On the basis of inhibitor or antibody-blocking studies, phagocytic cells show significant redundancy in apoptotic cell recognition and are apparently able to use many receptors at the same time. Expression of individual receptors in a variety of cell lines has usually led to increased binding of apoptotic cells with minimal effects on uptake (Navazo et al., 1996; Devitt et al., 1998; Hamon et al., 2000). Even genetic deletion of scavenger receptor A (SRA) or C1q has generated only a partial reduction in clearance (Platt et al., 1996; Taylor et al., 2000). These results suggest that some receptors may act as a complex (Pradhan et al., 1997), a concept further supported by the apparent requirement for CD36 in the uptake seen with either the VnR–thrombospondin system (Savill et al., 1992) or that involving the PSR (Fadok et al., 2000).
The individual roles of these receptors in binding, phagocytosis, or transduction of antiinflammatory signals is currently unclear. To address these questions, we have developed a novel system to target individual receptors using erythrocytes conjugated to specific protein ligands or antibodies. Here we demonstrate that ligation of many receptors, including CD14, CD68, CD36, and αvβ3 integrin, resulted in particle binding. However, bound particles were not ingested unless PS was present. The PS-dependent uptake of target particles was stereo specific and inhibited by anti-PSR antibodies. Further, we found that PSR stimulation resulted in membrane ruffling and formation of large, fluid-filled vesicles. We propose that engulfment of apoptotic cells is a two-step process involving an initial tethering event followed by PS-stimulated, PSR-mediated uptake by a process akin to macropinocytosis.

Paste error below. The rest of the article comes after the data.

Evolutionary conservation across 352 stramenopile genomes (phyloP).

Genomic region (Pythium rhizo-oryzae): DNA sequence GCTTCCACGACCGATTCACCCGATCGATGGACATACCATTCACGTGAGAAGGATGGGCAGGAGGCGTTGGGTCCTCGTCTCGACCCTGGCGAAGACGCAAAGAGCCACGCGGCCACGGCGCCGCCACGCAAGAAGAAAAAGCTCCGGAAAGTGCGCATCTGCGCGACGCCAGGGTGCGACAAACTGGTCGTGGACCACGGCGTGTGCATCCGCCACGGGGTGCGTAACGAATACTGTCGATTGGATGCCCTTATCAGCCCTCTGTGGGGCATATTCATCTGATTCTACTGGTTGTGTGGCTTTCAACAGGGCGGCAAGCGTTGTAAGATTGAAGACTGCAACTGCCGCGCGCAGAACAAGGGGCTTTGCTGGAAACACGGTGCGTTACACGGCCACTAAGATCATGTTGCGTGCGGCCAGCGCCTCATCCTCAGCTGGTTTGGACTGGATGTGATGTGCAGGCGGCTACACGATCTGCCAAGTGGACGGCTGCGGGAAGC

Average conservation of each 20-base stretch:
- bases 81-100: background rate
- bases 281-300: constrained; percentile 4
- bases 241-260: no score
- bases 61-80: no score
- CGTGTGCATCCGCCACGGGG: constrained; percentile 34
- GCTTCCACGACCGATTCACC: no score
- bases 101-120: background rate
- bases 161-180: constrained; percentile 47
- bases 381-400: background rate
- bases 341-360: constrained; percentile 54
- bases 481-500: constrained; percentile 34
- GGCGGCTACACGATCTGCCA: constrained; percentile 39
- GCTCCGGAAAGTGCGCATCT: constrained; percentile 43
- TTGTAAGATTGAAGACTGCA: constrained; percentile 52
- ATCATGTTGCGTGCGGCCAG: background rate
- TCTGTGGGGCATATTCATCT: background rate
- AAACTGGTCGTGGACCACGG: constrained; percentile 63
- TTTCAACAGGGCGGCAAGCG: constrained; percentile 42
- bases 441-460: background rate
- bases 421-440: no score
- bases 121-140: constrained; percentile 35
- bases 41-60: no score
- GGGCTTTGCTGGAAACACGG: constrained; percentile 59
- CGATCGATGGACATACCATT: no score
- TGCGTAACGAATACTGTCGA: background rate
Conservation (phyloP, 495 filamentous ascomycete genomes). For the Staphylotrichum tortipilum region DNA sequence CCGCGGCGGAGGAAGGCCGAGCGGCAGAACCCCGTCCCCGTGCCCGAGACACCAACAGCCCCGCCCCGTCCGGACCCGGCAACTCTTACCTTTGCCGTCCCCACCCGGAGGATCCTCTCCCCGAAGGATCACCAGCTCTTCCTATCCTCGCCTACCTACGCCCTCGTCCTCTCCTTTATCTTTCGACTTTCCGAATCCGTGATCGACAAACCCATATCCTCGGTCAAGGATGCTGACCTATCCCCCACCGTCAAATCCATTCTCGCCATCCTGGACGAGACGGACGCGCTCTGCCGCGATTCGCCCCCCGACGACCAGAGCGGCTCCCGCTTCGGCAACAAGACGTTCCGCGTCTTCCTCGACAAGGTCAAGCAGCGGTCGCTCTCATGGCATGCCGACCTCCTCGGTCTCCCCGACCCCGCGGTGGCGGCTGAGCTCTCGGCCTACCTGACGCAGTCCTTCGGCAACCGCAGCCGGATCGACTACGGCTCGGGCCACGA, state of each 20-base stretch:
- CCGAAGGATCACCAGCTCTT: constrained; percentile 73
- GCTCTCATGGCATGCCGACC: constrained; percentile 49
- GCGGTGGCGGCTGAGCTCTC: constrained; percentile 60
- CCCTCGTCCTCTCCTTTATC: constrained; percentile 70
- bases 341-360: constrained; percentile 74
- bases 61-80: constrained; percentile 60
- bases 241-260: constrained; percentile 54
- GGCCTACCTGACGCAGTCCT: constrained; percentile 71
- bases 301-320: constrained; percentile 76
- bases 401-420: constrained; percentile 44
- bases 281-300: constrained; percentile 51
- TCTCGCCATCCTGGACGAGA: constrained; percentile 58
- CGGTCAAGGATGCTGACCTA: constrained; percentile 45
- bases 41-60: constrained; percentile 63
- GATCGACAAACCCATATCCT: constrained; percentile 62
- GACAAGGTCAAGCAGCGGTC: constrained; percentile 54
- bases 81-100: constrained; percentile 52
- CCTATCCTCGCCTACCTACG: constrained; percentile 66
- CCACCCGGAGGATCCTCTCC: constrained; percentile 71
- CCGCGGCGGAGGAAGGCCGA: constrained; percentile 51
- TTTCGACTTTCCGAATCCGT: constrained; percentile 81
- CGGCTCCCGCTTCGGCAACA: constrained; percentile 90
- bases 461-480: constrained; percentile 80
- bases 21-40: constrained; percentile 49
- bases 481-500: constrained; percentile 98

To determine which phagocytic receptors may act to promote apoptotic cell binding and which induce engulfment, we developed a novel system using defined ligands on the surface of erythrocytes. The surface proteins of erythrocytes (E) were biotinylated (Eb) and coated with avidin (Eba). These erythrocytes were then bound to a biotinylated protein or antibody for the desired receptor (e.g., Ebab–vitronectin or Ebab–anti-CD36). The use of erythrocytes as target particles has several advantages. First, erythrocytes without surface alterations do not bind to phagocytes. Second, hypotonic lysis can be used to distinguish between erythrocytes that are bound to the phagocytes and those that have been ingested (Gigli and Nelson, 1968). Third, PS may be deliberately inserted into the erythrocyte membrane, allowing for recreation of one of the hallmark characteristics of apoptotic cells.
The efficient coating of erythrocytes with antibody, protein ligand, or various forms of PS was verified by flow cytometry (Fig. 1 A). The Ebab were then incubated with human monocyte–derived macrophages (HMDM), murine thioglycolate–elicited peritoneal macrophages (MPM), or other phagocytic cells. The use of FACS®-based uptake assays was explored (Licht et al., 1999; Albert et al., 2000), but was not useful in distinguishing between Ebab that had attached to the outside of the HMDM and those that had been engulfed. Therefore, light microscopy was used to accurately quantitate attachment and engulfment of Ebab (Fig. 1 B). As expected, ligation of the Fcγ receptor IIA (CD32) with Ebab–anti-CD32 induced high levels of both binding and uptake, representing the phagocytic potential of the HMDM under these conditions. The use of antibodies for adequate triggering of uptake was further supported by the observation that Ebab–anti-C3bi receptor (anti-CD18) also demonstrated high levels of binding and uptake (unpublished data). Isotype control IgG or IgM on the erythrocytes induced neither binding nor uptake.